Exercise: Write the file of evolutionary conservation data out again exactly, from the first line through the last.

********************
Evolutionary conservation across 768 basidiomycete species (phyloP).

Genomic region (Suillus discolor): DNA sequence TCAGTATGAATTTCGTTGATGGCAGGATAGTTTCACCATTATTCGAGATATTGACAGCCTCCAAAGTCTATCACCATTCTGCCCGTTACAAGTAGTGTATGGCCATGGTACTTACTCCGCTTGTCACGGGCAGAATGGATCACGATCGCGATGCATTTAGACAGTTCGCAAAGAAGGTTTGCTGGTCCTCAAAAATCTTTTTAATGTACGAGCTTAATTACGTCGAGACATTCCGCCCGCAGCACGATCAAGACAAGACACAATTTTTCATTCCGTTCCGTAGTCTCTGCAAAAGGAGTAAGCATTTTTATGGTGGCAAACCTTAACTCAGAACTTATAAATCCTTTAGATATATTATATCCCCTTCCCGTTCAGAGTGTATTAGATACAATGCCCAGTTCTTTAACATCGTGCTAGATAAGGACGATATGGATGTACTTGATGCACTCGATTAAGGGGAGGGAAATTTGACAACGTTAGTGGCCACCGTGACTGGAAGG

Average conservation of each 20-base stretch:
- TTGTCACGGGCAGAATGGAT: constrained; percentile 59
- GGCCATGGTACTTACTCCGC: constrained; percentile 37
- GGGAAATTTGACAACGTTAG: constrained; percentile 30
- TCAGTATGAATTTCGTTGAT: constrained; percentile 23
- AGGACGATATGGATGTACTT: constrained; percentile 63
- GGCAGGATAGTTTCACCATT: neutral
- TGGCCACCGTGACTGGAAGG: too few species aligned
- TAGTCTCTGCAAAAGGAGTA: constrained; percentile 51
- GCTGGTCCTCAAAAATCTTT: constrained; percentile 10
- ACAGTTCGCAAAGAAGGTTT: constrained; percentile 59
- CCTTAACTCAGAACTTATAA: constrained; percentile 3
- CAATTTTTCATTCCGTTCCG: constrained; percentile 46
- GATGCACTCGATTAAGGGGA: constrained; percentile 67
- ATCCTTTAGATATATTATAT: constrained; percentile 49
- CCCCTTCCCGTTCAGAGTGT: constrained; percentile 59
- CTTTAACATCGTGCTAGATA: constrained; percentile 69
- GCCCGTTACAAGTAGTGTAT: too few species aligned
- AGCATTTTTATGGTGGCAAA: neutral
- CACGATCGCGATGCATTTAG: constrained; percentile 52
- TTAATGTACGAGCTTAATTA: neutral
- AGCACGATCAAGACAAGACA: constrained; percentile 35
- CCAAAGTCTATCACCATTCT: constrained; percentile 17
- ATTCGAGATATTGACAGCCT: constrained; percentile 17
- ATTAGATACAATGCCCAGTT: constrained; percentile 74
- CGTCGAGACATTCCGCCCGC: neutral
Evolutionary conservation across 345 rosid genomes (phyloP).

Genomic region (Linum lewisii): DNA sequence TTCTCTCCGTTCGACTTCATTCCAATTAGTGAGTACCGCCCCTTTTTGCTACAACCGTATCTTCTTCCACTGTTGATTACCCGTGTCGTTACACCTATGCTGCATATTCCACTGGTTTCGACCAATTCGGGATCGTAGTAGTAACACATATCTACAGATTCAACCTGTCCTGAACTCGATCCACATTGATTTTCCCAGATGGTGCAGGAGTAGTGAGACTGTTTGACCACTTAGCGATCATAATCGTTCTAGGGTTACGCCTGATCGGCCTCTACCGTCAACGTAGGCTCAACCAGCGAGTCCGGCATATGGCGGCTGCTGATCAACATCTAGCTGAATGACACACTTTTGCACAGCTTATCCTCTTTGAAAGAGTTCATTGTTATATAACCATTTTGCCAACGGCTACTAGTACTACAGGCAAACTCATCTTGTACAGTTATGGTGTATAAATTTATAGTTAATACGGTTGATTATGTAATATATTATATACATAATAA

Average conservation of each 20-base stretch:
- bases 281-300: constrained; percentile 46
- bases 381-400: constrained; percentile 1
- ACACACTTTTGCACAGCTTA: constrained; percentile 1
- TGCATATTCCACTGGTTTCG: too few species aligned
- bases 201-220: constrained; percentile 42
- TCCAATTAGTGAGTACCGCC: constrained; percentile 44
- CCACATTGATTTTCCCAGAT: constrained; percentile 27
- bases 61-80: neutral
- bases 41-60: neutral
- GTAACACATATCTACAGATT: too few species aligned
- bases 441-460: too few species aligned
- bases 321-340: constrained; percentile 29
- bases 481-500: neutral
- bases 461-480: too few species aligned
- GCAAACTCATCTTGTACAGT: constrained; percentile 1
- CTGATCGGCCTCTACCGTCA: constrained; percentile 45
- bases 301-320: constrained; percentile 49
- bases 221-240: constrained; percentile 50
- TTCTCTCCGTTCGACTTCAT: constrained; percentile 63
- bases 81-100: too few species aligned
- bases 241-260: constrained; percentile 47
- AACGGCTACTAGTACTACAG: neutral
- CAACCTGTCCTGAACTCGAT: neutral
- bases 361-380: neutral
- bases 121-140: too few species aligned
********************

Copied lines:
Evolutionary conservation across 768 basidiomycete species (phyloP).

Genomic region (Suillus discolor): DNA sequence TCAGTATGAATTTCGTTGATGGCAGGATAGTTTCACCATTATTCGAGATATTGACAGCCTCCAAAGTCTATCACCATTCTGCCCGTTACAAGTAGTGTATGGCCATGGTACTTACTCCGCTTGTCACGGGCAGAATGGATCACGATCGCGATGCATTTAGACAGTTCGCAAAGAAGGTTTGCTGGTCCTCAAAAATCTTTTTAATGTACGAGCTTAATTACGTCGAGACATTCCGCCCGCAGCACGATCAAGACAAGACACAATTTTTCATTCCGTTCCGTAGTCTCTGCAAAAGGAGTAAGCATTTTTATGGTGGCAAACCTTAACTCAGAACTTATAAATCCTTTAGATATATTATATCCCCTTCCCGTTCAGAGTGTATTAGATACAATGCCCAGTTCTTTAACATCGTGCTAGATAAGGACGATATGGATGTACTTGATGCACTCGATTAAGGGGAGGGAAATTTGACAACGTTAGTGGCCACCGTGACTGGAAGG

Average conservation of each 20-base stretch:
- TTGTCACGGGCAGAATGGAT: constrained; percentile 59
- GGCCATGGTACTTACTCCGC: constrained; percentile 37
- GGGAAATTTGACAACGTTAG: constrained; percentile 30
- TCAGTATGAATTTCGTTGAT: constrained; percentile 23
- AGGACGATATGGATGTACTT: constrained; percentile 63
- GGCAGGATAGTTTCACCATT: neutral
- TGGCCACCGTGACTGGAAGG: too few species aligned
- TAGTCTCTGCAAAAGGAGTA: constrained; percentile 51
- GCTGGTCCTCAAAAATCTTT: constrained; percentile 10
- ACAGTTCGCAAAGAAGGTTT: constrained; percentile 59
- CCTTAACTCAGAACTTATAA: constrained; percentile 3
- CAATTTTTCATTCCGTTCCG: constrained; percentile 46
- GATGCACTCGATTAAGGGGA: constrained; percentile 67
- ATCCTTTAGATATATTATAT: constrained; percentile 49
- CCCCTTCCCGTTCAGAGTGT: constrained; percentile 59
- CTTTAACATCGTGCTAGATA: constrained; percentile 69
- GCCCGTTACAAGTAGTGTAT: too few species aligned
- AGCATTTTTATGGTGGCAAA: neutral
- CACGATCGCGATGCATTTAG: constrained; percentile 52
- TTAATGTACGAGCTTAATTA: neutral
- AGCACGATCAAGACAAGACA: constrained; percentile 35
- CCAAAGTCTATCACCATTCT: constrained; percentile 17
- ATTCGAGATATTGACAGCCT: constrained; percentile 17
- ATTAGATACAATGCCCAGTT: constrained; percentile 74
- CGTCGAGACATTCCGCCCGC: neutral
Evolutionary conservation across 345 rosid genomes (phyloP).

Genomic region (Linum lewisii): DNA sequence TTCTCTCCGTTCGACTTCATTCCAATTAGTGAGTACCGCCCCTTTTTGCTACAACCGTATCTTCTTCCACTGTTGATTACCCGTGTCGTTACACCTATGCTGCATATTCCACTGGTTTCGACCAATTCGGGATCGTAGTAGTAACACATATCTACAGATTCAACCTGTCCTGAACTCGATCCACATTGATTTTCCCAGATGGTGCAGGAGTAGTGAGACTGTTTGACCACTTAGCGATCATAATCGTTCTAGGGTTACGCCTGATCGGCCTCTACCGTCAACGTAGGCTCAACCAGCGAGTCCGGCATATGGCGGCTGCTGATCAACATCTAGCTGAATGACACACTTTTGCACAGCTTATCCTCTTTGAAAGAGTTCATTGTTATATAACCATTTTGCCAACGGCTACTAGTACTACAGGCAAACTCATCTTGTACAGTTATGGTGTATAAATTTATAGTTAATACGGTTGATTATGTAATATATTATATACATAATAA

Average conservation of each 20-base stretch:
- bases 281-300: constrained; percentile 46
- bases 381-400: constrained; percentile 1
- ACACACTTTTGCACAGCTTA: constrained; percentile 1
- TGCATATTCCACTGGTTTCG: too few species aligned
- bases 201-220: constrained; percentile 42
- TCCAATTAGTGAGTACCGCC: constrained; percentile 44
- CCACATTGATTTTCCCAGAT: constrained; percentile 27
- bases 61-80: neutral
- bases 41-60: neutral
- GTAACACATATCTACAGATT: too few species aligned
- bases 441-460: too few species aligned
- bases 321-340: constrained; percentile 29
- bases 481-500: neutral
- bases 461-480: too few species aligned
- GCAAACTCATCTTGTACAGT: constrained; percentile 1
- CTGATCGGCCTCTACCGTCA: constrained; percentile 45
- bases 301-320: constrained; percentile 49
- bases 221-240: constrained; percentile 50
- TTCTCTCCGTTCGACTTCAT: constrained; percentile 63
- bases 81-100: too few species aligned
- bases 241-260: constrained; percentile 47
- AACGGCTACTAGTACTACAG: neutral
- CAACCTGTCCTGAACTCGAT: neutral
- bases 361-380: neutral
- bases 121-140: too few species aligned